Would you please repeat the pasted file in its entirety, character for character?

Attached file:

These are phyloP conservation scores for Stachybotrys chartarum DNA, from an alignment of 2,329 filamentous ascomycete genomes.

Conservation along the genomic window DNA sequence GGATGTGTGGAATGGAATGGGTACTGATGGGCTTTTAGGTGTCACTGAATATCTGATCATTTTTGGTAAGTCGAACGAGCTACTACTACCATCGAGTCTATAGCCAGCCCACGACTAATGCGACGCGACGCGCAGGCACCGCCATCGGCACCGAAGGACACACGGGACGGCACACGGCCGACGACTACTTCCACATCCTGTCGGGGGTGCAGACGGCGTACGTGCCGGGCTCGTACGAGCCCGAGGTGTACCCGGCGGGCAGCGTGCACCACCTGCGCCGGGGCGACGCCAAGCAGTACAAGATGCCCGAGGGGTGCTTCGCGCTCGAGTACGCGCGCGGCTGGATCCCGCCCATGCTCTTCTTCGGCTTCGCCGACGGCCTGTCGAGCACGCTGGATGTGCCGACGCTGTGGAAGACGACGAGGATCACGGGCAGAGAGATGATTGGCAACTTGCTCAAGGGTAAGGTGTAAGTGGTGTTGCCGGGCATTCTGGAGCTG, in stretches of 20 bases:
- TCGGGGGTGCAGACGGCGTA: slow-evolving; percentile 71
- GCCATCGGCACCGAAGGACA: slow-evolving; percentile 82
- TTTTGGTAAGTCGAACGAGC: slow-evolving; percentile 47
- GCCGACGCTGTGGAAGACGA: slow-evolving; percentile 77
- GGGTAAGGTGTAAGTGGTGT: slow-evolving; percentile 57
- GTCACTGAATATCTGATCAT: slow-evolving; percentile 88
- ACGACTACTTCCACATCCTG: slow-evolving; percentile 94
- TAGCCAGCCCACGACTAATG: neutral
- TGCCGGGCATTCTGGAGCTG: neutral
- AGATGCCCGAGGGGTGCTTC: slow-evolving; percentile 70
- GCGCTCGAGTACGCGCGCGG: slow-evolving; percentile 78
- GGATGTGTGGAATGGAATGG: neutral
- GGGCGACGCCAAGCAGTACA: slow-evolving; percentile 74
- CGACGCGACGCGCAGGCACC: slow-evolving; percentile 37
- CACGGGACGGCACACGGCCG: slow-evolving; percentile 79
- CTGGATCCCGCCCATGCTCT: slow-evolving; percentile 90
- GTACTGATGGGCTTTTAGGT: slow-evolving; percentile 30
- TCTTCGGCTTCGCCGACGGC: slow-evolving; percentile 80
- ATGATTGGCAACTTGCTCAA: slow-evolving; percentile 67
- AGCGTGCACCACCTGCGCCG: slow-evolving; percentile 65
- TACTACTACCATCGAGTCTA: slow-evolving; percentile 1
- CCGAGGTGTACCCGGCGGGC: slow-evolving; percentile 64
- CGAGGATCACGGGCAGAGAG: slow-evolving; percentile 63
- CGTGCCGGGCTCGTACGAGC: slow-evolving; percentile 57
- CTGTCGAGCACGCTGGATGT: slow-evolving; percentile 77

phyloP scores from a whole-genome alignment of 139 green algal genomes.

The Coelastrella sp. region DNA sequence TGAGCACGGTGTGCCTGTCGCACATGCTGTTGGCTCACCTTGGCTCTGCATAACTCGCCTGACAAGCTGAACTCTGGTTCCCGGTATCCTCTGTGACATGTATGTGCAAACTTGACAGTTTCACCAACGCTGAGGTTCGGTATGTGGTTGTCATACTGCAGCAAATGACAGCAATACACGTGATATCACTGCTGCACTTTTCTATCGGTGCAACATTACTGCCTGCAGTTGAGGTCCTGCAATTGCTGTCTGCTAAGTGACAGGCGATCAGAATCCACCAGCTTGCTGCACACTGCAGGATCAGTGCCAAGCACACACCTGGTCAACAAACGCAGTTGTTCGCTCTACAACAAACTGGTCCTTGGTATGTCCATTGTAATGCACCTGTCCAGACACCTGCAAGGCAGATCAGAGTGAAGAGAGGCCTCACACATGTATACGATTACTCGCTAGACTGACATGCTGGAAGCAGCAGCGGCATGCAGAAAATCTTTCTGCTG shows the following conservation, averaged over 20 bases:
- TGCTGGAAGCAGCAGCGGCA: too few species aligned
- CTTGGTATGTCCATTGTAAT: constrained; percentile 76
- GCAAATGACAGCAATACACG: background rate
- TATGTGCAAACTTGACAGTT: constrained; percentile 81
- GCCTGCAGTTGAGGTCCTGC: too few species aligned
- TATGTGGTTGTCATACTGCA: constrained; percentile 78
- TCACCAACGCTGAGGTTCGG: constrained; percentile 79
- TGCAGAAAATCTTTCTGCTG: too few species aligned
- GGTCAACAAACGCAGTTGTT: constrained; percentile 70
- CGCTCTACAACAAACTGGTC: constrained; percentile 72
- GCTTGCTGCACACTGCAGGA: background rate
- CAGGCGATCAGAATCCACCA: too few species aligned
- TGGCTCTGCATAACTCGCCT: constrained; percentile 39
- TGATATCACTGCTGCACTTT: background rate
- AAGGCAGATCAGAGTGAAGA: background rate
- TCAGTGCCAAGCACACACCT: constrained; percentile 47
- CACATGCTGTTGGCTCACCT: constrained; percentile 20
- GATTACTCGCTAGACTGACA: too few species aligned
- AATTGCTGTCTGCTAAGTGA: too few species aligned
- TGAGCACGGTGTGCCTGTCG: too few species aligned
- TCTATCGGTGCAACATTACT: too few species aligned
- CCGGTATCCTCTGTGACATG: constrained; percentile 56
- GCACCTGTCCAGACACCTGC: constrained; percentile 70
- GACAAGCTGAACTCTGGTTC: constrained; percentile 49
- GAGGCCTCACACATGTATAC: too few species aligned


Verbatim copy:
These are phyloP conservation scores for Stachybotrys chartarum DNA, from an alignment of 2,329 filamentous ascomycete genomes.

Conservation along the genomic window DNA sequence GGATGTGTGGAATGGAATGGGTACTGATGGGCTTTTAGGTGTCACTGAATATCTGATCATTTTTGGTAAGTCGAACGAGCTACTACTACCATCGAGTCTATAGCCAGCCCACGACTAATGCGACGCGACGCGCAGGCACCGCCATCGGCACCGAAGGACACACGGGACGGCACACGGCCGACGACTACTTCCACATCCTGTCGGGGGTGCAGACGGCGTACGTGCCGGGCTCGTACGAGCCCGAGGTGTACCCGGCGGGCAGCGTGCACCACCTGCGCCGGGGCGACGCCAAGCAGTACAAGATGCCCGAGGGGTGCTTCGCGCTCGAGTACGCGCGCGGCTGGATCCCGCCCATGCTCTTCTTCGGCTTCGCCGACGGCCTGTCGAGCACGCTGGATGTGCCGACGCTGTGGAAGACGACGAGGATCACGGGCAGAGAGATGATTGGCAACTTGCTCAAGGGTAAGGTGTAAGTGGTGTTGCCGGGCATTCTGGAGCTG, in stretches of 20 bases:
- TCGGGGGTGCAGACGGCGTA: slow-evolving; percentile 71
- GCCATCGGCACCGAAGGACA: slow-evolving; percentile 82
- TTTTGGTAAGTCGAACGAGC: slow-evolving; percentile 47
- GCCGACGCTGTGGAAGACGA: slow-evolving; percentile 77
- GGGTAAGGTGTAAGTGGTGT: slow-evolving; percentile 57
- GTCACTGAATATCTGATCAT: slow-evolving; percentile 88
- ACGACTACTTCCACATCCTG: slow-evolving; percentile 94
- TAGCCAGCCCACGACTAATG: neutral
- TGCCGGGCATTCTGGAGCTG: neutral
- AGATGCCCGAGGGGTGCTTC: slow-evolving; percentile 70
- GCGCTCGAGTACGCGCGCGG: slow-evolving; percentile 78
- GGATGTGTGGAATGGAATGG: neutral
- GGGCGACGCCAAGCAGTACA: slow-evolving; percentile 74
- CGACGCGACGCGCAGGCACC: slow-evolving; percentile 37
- CACGGGACGGCACACGGCCG: slow-evolving; percentile 79
- CTGGATCCCGCCCATGCTCT: slow-evolving; percentile 90
- GTACTGATGGGCTTTTAGGT: slow-evolving; percentile 30
- TCTTCGGCTTCGCCGACGGC: slow-evolving; percentile 80
- ATGATTGGCAACTTGCTCAA: slow-evolving; percentile 67
- AGCGTGCACCACCTGCGCCG: slow-evolving; percentile 65
- TACTACTACCATCGAGTCTA: slow-evolving; percentile 1
- CCGAGGTGTACCCGGCGGGC: slow-evolving; percentile 64
- CGAGGATCACGGGCAGAGAG: slow-evolving; percentile 63
- CGTGCCGGGCTCGTACGAGC: slow-evolving; percentile 57
- CTGTCGAGCACGCTGGATGT: slow-evolving; percentile 77

phyloP scores from a whole-genome alignment of 139 green algal genomes.

The Coelastrella sp. region DNA sequence TGAGCACGGTGTGCCTGTCGCACATGCTGTTGGCTCACCTTGGCTCTGCATAACTCGCCTGACAAGCTGAACTCTGGTTCCCGGTATCCTCTGTGACATGTATGTGCAAACTTGACAGTTTCACCAACGCTGAGGTTCGGTATGTGGTTGTCATACTGCAGCAAATGACAGCAATACACGTGATATCACTGCTGCACTTTTCTATCGGTGCAACATTACTGCCTGCAGTTGAGGTCCTGCAATTGCTGTCTGCTAAGTGACAGGCGATCAGAATCCACCAGCTTGCTGCACACTGCAGGATCAGTGCCAAGCACACACCTGGTCAACAAACGCAGTTGTTCGCTCTACAACAAACTGGTCCTTGGTATGTCCATTGTAATGCACCTGTCCAGACACCTGCAAGGCAGATCAGAGTGAAGAGAGGCCTCACACATGTATACGATTACTCGCTAGACTGACATGCTGGAAGCAGCAGCGGCATGCAGAAAATCTTTCTGCTG shows the following conservation, averaged over 20 bases:
- TGCTGGAAGCAGCAGCGGCA: too few species aligned
- CTTGGTATGTCCATTGTAAT: constrained; percentile 76
- GCAAATGACAGCAATACACG: background rate
- TATGTGCAAACTTGACAGTT: constrained; percentile 81
- GCCTGCAGTTGAGGTCCTGC: too few species aligned
- TATGTGGTTGTCATACTGCA: constrained; percentile 78
- TCACCAACGCTGAGGTTCGG: constrained; percentile 79
- TGCAGAAAATCTTTCTGCTG: too few species aligned
- GGTCAACAAACGCAGTTGTT: constrained; percentile 70
- CGCTCTACAACAAACTGGTC: constrained; percentile 72
- GCTTGCTGCACACTGCAGGA: background rate
- CAGGCGATCAGAATCCACCA: too few species aligned
- TGGCTCTGCATAACTCGCCT: constrained; percentile 39
- TGATATCACTGCTGCACTTT: background rate
- AAGGCAGATCAGAGTGAAGA: background rate
- TCAGTGCCAAGCACACACCT: constrained; percentile 47
- CACATGCTGTTGGCTCACCT: constrained; percentile 20
- GATTACTCGCTAGACTGACA: too few species aligned
- AATTGCTGTCTGCTAAGTGA: too few species aligned
- TGAGCACGGTGTGCCTGTCG: too few species aligned
- TCTATCGGTGCAACATTACT: too few species aligned
- CCGGTATCCTCTGTGACATG: constrained; percentile 56
- GCACCTGTCCAGACACCTGC: constrained; percentile 70
- GACAAGCTGAACTCTGGTTC: constrained; percentile 49
- GAGGCCTCACACATGTATAC: too few species aligned